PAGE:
Calculating your savings rate

Required savings to investment goal

Given our investment goal and time horizon, how much money we should stock away to reach our goals? While web is full of "investment" calculators, it makes sense to do our own analysis. This ensures that we understand the assumptions behind the calculations and are comfortable with the inherent risks in predicting the future. [Side note: Some retirement calculations are just crazy. For example, a major investment firm from my old employer sends me quarterly reports that assume retirement age of 68 and "expire" date of 75 years! This is not exactly in line with my expectations. Read the fine print and do your own analysis!]

Fortunately, retirement calculations are not exactly a rocket science. Assuming rate of return r  for our investments, starting balance B0, and annual savings rate S, the portfolio balance after N years is


Equation (1) can be solved for the annual savings S:

Table 1 below illustrates the use of Equation (2). As an example, we desire to fund sustainable retirement expenses totaling $2,000/month ($24,000/year) in today's dollars. Based on the 4% rule, the desired retirement portfolio is 25 times the annual expenses which equals $600,000. The rate of return is r=4% which corresponds to the historical inflation adjusted return for SP500. 

Case 1: With zero starting balance and 30 year investment horizon, the spreadsheet gives savings rate of $892.

Case 2: With the starting balance of B0=$100,000 and 30 year investment horizon, the spreadsheet gives savings rate of $410. This is less than half of the Case 1 showing the importance of building a nest egg as early as possible. The compound interest helps those who have capital saved! Lesson learned: start saving early.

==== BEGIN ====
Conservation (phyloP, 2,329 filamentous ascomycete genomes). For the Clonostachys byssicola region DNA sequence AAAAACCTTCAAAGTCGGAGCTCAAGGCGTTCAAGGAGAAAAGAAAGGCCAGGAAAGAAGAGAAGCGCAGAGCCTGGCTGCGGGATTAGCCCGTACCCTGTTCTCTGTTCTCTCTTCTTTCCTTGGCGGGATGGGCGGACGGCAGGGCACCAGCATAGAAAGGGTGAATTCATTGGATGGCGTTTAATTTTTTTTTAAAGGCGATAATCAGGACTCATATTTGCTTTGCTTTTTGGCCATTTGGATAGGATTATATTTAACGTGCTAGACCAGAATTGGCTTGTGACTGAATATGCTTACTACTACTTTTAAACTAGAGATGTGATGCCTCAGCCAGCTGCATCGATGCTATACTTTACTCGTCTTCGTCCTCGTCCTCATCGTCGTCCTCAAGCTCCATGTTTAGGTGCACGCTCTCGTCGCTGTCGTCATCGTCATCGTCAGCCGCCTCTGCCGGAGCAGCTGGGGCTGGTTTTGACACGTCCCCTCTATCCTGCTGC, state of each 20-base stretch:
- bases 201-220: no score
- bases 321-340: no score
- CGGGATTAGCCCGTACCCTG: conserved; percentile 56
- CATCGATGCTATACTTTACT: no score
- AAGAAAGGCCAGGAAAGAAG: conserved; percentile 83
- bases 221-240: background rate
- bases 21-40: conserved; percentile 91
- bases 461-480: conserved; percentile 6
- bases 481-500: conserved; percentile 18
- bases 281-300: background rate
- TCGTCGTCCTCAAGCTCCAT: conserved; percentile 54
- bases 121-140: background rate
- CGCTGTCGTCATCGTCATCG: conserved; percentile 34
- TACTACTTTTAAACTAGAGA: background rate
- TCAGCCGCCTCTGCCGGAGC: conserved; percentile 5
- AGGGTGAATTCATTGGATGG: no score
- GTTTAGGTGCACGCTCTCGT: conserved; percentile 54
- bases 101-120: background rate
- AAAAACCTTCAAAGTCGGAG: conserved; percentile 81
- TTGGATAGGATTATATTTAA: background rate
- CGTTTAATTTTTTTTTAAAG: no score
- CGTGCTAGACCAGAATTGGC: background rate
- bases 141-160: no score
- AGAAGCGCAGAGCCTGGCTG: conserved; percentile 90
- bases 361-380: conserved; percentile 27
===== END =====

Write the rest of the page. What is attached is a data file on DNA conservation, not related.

Case 3: The 10 year investment horizon corresponds either to a late start or early retirement. With only a short time available, the compound interest does not help much. The savings rate is over $4,000/month (double the desired retirement expenses)!

Case 4: Assuming annual return of 6% (adjusted for inflation) that beats the index investing by 2% points, the savings rate drops a little in comparison to Case 1. Be careful with your assumptions, however, as consistently beating index by 2% points requires effort. It is therefore better to start with a conservative r = 4% and save more especially in the beginning as the early nest egg is so important (see Case 2).

Case 5: An ultra conservative investor might put all the money in TIPS that usually yield around 2% after inflation. The outcome is pretty guaranteed but the desired savings rate is correspondingly higher.

Case 6: This is the optimist case that assumes bubble returns on stock market (think from 1980 to 2000) and no inflation. It is amazing how many still believe that index investing delivers this type of returns!

Table 1: Google spreadsheet for calculating the savings rate for given financial goal.

Savings rate calculator


A link for an editable spreadsheet for the above analysis is below (to edit use 'Save as' to make a copy of the file):